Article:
I spent a lot of time thinking about this post. Not only is it the first of 2016, it kicks off a weekend of birthday celebrations for our family. I wanted this recipe to be relevant somehow to all this change and celebration, and the most fitting idea came to me in the form of Cuban coffee truffles. Truffles, with their creamy ganache center enrobed in rich chocolate, are a sweet meant to be savored with the richness of one being enough to evoke a smile. In a way, truffles teach us something about life. As I look back on the past year, and look forward to the new, I see how important it is to be present and mindful of those little moments in all aspects of our lives because each one, enjoyed individually, is what makes living sweet.
The original idea for a Cuban coffee truffle actually came from a gift box we purchased for my mother-in-law a few years ago. We were looking for something unique, and we came across a boutique chocolatier in Coral Gables who offered a “Cuban flavors” chocolate truffle gift box. One of the flavors was a Cuban coffee truffle. I thought it sounded very unique, and I set out to replicate it with the Godfather’s enthusiastic approval, because Cuban coffee ganache is something every coffee lover needs in their life.
Cuban coffee is a very dark, sweetened espresso. We make ours at home using a simple stove top coffee maker (a cafetera in Spanish) like this one. While the coffee would typically be sweetened for drinking, I did not add any sugar to the espresso I added to the truffles because the white chocolate ganache is already quite sweet. I’d recommend using the actual espresso instead of an instant espresso powder because you get a better flavor, and it’s more evenly distributed. If you don’t make espresso at home, I’ve also purchased a single shot at a local coffee house and used that in a pinch. 😉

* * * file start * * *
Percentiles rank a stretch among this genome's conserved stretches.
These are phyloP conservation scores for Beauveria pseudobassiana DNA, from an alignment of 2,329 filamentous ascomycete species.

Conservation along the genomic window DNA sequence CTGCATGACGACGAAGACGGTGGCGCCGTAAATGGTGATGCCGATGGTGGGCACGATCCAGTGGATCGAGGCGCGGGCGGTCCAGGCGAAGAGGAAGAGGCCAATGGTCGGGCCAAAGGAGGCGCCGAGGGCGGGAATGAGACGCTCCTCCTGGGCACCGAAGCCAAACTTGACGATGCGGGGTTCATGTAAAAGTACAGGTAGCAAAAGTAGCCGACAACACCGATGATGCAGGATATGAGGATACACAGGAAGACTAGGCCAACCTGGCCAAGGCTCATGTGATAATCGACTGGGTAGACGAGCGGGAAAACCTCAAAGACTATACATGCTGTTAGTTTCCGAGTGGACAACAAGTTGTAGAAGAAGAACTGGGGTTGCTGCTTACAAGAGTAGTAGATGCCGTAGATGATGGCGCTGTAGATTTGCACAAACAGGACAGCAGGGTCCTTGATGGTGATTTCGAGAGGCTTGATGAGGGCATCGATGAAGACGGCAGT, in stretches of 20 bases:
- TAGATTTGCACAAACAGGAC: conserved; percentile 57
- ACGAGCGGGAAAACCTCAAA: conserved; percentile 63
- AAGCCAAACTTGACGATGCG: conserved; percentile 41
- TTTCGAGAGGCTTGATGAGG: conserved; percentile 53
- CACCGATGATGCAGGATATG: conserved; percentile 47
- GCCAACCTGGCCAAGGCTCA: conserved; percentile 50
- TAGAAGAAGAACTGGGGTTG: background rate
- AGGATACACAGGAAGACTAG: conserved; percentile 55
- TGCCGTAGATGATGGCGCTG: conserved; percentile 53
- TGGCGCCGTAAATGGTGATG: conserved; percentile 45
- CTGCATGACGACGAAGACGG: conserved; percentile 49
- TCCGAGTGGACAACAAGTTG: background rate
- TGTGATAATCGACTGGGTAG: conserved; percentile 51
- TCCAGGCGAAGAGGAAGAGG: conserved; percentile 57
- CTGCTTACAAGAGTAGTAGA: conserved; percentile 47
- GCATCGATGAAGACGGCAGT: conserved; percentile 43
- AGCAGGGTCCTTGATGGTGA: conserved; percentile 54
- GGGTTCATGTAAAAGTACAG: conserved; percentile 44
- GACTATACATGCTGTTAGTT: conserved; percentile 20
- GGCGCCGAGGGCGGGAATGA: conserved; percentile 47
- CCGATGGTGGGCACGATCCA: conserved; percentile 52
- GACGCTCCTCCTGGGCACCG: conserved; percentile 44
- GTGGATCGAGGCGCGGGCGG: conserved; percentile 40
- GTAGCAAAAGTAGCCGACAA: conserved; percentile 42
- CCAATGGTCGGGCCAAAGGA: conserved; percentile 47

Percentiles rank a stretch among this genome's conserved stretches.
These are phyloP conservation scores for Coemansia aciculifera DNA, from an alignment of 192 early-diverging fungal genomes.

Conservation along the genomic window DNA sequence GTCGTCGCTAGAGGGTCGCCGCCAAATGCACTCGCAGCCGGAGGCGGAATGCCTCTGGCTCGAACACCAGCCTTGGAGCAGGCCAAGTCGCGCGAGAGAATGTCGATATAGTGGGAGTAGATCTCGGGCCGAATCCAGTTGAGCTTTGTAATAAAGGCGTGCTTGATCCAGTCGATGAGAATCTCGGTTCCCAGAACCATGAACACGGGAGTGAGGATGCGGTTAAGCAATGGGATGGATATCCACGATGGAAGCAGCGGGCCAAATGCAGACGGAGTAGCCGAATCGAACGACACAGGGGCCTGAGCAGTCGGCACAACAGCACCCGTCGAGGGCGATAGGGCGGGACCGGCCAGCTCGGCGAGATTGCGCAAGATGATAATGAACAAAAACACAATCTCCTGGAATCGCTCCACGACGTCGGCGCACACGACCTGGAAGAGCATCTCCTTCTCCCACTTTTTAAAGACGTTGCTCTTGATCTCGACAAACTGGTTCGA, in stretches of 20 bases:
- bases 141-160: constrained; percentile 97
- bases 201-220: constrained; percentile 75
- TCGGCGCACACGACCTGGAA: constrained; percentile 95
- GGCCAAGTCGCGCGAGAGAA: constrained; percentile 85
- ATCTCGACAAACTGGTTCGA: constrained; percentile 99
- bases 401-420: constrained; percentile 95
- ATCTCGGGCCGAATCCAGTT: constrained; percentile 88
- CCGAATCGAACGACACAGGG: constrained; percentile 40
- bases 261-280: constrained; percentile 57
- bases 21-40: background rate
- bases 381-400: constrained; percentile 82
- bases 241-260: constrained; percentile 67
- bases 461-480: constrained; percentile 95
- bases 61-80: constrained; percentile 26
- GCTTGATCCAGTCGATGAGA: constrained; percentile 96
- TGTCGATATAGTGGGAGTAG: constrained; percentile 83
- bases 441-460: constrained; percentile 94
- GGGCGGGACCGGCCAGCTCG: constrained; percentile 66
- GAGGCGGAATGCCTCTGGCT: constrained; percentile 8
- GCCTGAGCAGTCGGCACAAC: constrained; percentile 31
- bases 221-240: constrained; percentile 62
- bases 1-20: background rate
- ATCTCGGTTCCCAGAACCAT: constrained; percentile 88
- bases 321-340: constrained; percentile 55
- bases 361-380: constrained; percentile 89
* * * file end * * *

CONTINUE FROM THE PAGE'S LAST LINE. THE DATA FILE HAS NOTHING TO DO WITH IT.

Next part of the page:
When making white chocolate ganache for truffles, I will often skip using couverture chocolate and just use white chocolate chips. First, because white couverture chocolate is a little difficult to find locally for some reason. Second, white chocolate chips actually hold their shape better in a ganache so it’s a little easier to dip the truffles since the ganache will be nice and firm. You can make the ganache up to 2 days in advance.
When you make the ganache, keep in mind your final measurements may be slightly different than mine. There are slight variations between brands of chocolate chips. If for some reason your ganache does not set after a few hours, warm the ganache in the microwave until you can stir it, melt an additional ounce of chocolate chips, and stir it in. That being said, I’ve tried this recipe with two different brands and it’s worked, but I thought I’d share this troubleshooting tip just in case. You can always comment below or shoot me an e-mail if you have another truffle question and I’ll be glad to help as best I can. 🙂
To dip the truffles, you have two options. You may either use a candy coating – several options are readily available in most grocery, craft, or cake supply stores – or you may choose to temper chocolate. We’ll cover that in detail another time. For now, I’ll send you to this website to get full details on tempering and the proper temperatures for the different kinds of chocolate. I used a dark chocolate to cover these truffles.
Truffles dipped in candy coating or chocolate are stable at room temperature up to 2 weeks. I’ve never had them last that long. 😉
- 2 ounces unsalted butter, 4 tbsp
- 11 ounces white chocolate chips
- 2 ounces heavy cream
- pinch salt
- 1 ounce espresso coffee, unsweetened
- 1 lb chocolate for tempering or 1 lb candy coating for dipping
- In a glass mixing bowl, combine the white chocolate chips, salt, heavy cream and butter.
- Microwave for 1 minute at 50% power. Stir. Repeat. Microwave at additional 30 second intervals as needed until the ganache is smooth and the chips have melted. Be sure to stir after each round in the microwave to ensure even heating so your chocolate doesn't seize.
- Once your ganache is smooth, stir in the espresso. Cover the ganache and set it aside for 3-4 hours (or overnight) to set.
- When the ganache is set, line a baking sheet or cutting board with wax paper, parchment paper, or a silicone liner. Use a tablespoon or small cookie scoop to measure your truffles. Refrigerate 1 hour until chilled.
- Temper your chocolate or melt your dipping candy.
- Remove the truffle centers from the refrigerator and using your hands, quickly smooth each round into a ball.
- Dip into the tempered chocolate or dipping candy and place on a clean liner to set.
- Store up to 2 weeks in an airtight container. Enjoy!